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Recent comments

  • Robert
    August 06, 2013 - 16:31

    Great now help me find a Tech Job or headhunter in St. John's so I can move back and get the hell out of Florida.

  • Lesley Dunn
    August 02, 2013 - 06:47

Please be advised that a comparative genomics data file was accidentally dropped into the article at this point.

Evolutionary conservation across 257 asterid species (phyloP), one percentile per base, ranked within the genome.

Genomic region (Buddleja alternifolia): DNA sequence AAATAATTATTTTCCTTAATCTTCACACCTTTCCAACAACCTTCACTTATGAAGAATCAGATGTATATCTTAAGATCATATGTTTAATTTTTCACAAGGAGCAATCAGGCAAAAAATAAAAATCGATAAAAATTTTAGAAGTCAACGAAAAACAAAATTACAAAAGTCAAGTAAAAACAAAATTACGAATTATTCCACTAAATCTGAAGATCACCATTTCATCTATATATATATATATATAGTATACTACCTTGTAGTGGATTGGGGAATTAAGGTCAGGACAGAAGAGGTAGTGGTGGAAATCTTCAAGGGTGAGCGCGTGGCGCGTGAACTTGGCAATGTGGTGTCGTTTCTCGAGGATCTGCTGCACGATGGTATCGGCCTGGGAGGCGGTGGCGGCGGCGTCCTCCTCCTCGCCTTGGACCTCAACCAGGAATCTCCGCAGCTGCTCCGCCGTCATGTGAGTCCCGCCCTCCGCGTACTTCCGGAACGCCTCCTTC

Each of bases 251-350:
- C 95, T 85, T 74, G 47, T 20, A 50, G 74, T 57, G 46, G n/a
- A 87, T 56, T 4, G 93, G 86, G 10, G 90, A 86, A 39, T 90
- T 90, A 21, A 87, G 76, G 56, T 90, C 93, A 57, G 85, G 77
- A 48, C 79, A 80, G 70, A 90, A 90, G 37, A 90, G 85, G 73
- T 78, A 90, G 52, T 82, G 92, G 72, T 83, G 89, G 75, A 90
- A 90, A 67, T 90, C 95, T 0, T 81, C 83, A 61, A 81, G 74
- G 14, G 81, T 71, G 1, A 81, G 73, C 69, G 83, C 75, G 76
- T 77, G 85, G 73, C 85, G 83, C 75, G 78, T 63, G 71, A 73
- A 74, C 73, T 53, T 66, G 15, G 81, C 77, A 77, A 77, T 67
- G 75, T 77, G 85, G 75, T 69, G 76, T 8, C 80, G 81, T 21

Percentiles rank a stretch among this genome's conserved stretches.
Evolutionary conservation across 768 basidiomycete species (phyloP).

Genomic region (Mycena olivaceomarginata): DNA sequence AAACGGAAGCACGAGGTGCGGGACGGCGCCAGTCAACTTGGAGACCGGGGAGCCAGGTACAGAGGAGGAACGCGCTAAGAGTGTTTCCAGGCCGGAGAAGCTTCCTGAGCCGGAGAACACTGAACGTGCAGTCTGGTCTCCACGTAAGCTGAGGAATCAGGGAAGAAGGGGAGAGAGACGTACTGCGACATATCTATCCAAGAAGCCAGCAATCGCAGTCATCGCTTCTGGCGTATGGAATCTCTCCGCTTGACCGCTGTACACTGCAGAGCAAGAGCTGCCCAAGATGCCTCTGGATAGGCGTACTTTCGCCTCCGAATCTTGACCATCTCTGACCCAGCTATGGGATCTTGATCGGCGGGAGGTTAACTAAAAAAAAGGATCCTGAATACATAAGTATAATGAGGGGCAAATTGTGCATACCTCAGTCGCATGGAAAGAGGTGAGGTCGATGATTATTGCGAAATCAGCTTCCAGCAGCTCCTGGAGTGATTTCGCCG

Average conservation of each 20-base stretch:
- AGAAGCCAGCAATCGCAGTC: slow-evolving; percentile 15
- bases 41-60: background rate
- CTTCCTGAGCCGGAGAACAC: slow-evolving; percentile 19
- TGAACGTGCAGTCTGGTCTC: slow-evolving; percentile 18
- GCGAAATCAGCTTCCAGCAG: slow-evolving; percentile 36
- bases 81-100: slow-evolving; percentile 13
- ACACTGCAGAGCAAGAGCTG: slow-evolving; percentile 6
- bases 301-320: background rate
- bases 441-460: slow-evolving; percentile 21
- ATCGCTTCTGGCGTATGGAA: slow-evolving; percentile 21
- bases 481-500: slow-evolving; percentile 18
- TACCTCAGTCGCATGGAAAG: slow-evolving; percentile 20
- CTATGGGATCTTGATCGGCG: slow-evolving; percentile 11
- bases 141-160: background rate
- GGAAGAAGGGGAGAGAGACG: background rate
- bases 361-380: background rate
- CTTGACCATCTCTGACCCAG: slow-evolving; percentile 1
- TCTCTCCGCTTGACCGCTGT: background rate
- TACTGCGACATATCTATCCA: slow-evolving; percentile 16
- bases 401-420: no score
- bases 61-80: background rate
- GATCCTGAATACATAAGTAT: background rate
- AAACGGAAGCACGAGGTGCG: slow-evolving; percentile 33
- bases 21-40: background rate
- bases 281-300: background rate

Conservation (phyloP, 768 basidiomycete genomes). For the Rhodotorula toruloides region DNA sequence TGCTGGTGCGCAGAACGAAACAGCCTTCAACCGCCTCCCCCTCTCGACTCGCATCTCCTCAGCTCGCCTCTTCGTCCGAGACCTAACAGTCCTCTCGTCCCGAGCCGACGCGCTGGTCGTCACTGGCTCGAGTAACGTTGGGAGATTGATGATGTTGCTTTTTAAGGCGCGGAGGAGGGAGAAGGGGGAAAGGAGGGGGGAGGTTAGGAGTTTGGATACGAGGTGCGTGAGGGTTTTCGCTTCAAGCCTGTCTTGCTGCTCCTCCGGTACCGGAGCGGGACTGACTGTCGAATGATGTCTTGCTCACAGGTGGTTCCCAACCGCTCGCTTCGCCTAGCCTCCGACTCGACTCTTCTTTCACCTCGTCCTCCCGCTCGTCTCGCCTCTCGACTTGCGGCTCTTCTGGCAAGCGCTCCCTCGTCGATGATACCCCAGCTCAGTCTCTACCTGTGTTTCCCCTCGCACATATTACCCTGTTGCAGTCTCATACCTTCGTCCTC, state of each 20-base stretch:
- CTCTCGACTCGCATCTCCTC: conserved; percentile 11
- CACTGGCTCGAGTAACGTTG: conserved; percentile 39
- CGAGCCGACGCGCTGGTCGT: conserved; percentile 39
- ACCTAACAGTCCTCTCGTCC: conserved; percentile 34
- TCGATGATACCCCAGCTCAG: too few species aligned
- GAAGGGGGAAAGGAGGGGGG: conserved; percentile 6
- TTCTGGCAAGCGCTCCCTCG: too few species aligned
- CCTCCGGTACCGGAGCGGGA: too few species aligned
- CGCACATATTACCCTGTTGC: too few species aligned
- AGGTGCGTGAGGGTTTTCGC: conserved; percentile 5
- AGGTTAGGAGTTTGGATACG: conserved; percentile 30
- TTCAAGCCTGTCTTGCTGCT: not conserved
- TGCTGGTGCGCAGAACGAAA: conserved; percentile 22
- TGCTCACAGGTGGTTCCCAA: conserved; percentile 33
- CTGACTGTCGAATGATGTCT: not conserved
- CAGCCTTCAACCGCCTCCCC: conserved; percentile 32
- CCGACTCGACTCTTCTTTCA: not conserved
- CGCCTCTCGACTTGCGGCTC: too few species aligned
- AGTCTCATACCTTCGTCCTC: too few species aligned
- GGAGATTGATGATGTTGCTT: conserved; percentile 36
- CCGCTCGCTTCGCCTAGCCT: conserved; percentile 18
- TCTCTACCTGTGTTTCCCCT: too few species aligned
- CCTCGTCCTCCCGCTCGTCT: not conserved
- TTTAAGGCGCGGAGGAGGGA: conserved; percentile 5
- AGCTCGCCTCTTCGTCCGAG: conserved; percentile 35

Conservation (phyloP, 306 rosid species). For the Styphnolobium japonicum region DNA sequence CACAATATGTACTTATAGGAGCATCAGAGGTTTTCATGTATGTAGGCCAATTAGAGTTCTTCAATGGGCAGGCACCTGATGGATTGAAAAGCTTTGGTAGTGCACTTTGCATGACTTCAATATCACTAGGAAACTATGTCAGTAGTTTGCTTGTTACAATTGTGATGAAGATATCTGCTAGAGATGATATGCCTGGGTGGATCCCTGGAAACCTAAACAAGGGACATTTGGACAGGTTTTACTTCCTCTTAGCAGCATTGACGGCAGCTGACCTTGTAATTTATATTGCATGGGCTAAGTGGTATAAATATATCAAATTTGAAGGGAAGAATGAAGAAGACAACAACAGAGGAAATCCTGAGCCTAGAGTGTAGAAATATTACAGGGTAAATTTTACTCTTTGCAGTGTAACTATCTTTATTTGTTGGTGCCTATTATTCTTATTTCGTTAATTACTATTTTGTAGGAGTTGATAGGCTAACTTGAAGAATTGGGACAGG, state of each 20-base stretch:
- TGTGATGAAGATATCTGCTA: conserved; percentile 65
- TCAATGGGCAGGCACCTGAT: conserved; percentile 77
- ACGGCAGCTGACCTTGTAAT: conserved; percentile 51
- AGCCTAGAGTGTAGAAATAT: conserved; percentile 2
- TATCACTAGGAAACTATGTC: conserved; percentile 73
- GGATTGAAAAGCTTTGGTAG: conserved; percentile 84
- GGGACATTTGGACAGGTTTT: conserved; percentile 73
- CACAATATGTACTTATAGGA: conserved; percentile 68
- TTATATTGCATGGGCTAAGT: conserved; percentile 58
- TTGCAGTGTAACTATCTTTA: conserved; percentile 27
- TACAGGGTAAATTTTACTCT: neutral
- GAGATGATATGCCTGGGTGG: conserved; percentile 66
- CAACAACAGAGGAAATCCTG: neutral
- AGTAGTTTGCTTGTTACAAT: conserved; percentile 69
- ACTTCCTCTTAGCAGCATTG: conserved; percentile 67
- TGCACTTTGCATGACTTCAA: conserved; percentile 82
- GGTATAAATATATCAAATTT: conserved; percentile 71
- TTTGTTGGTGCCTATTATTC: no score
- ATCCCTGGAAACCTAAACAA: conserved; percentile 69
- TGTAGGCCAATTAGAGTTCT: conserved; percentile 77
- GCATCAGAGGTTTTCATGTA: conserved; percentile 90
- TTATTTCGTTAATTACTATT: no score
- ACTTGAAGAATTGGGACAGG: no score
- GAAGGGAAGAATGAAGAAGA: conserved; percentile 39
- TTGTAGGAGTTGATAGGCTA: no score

We are interested to see that the "wide spread support" for the proposed Canada Job Program is coming in the form of media releases from organizational bodies that have "training budgets" and who hold the position of an “advocacy group” rather than a major employer. Community learning organizations working with low literate, low skilled, low employed and the unemployed are left with many questions, most centered around how they will fit into the revised labour market of which the Canada Job Grants Program plays and integral part. The Association of Nova Scotia Community Learning Organizations of which the Dartmouth Learning Network is a member is hoping that Minister Kenny will be able to provide answers to the following questions: On the Basis for the CJG program What hard data from Canadian businesses led to the creation of the CJG program and will this data be made publically available? What industries and learning organization were consulted that led to the creation of the CJG and away from the current LMA funding structure? What is the cost benefit of the CJG program and how does it relate to the current LMA? Will this information be made publically available? What are considered as “high-demand fields” which are the focus for the CJG program? It appears as though Community Adult Learning Organizations, currently funded under the LMA, are not considered "eligible training institutions" and therefore cannot provide training under the CJG program. Has the Federal government assessed the impact of this change on unemployed and under employed adults currently attending Community Adult Learning Organizations to upgrade their essential skills in order to join the labour market or get better jobs? If so, will this data be made available? If not, why not? On the Consultation Process and Design of the Program Will groups that represent Community Adult Learning Organizations from Nova Scotia be given a chance to participate in the formal consultation process (e.g. round tables) before critical decisions affecting their adult learners are taken? Will the federal government consider designating Community Adult Learning Organizations as "eligible training institutions" under the CJG design? If a provincial government decides not to participate in the CJG program will the federal government make equivalent funds available for programs tailor to suit the specific needs of that province? Will the federal government be willing to totally redesign the approach to the CJG program, in consultation with the provinces territories, business and learning organizations, should the majority of the provinces decide not to participate? On the Need to Address the Lack of Literacy and Other Essentials Skills While we recognize the need to improve the skills of Canadians in high demand fields this should not be done at the expense of the most vulnerable Canadians who lack requisite literacy and essentials skill needed to enter the labour market or obtain better jobs. Would the federal government, in consultation with the provinces, territories and learning organizations consider establishing a National Framework for literacy, learning and essential skills training? We are all in agreement that ensuring that every Canadian is attached to the labour market is essential to the growth and development of our country. We worry though that for 48% of Canadians who struggle with low literacy and are either low employed or unemployed, changes to the current Labour Market Agreement will leave them forever on the "outside looking in" when it comes to obtaining and retaining employment. We look forward to having our questions answered and to finding a way to ensure that everyone benefits from the new program. Lesley Dunn, Executive Director, The Dartmouth Learning Network Member, The Association of Nova Scotia Community Learning Organizations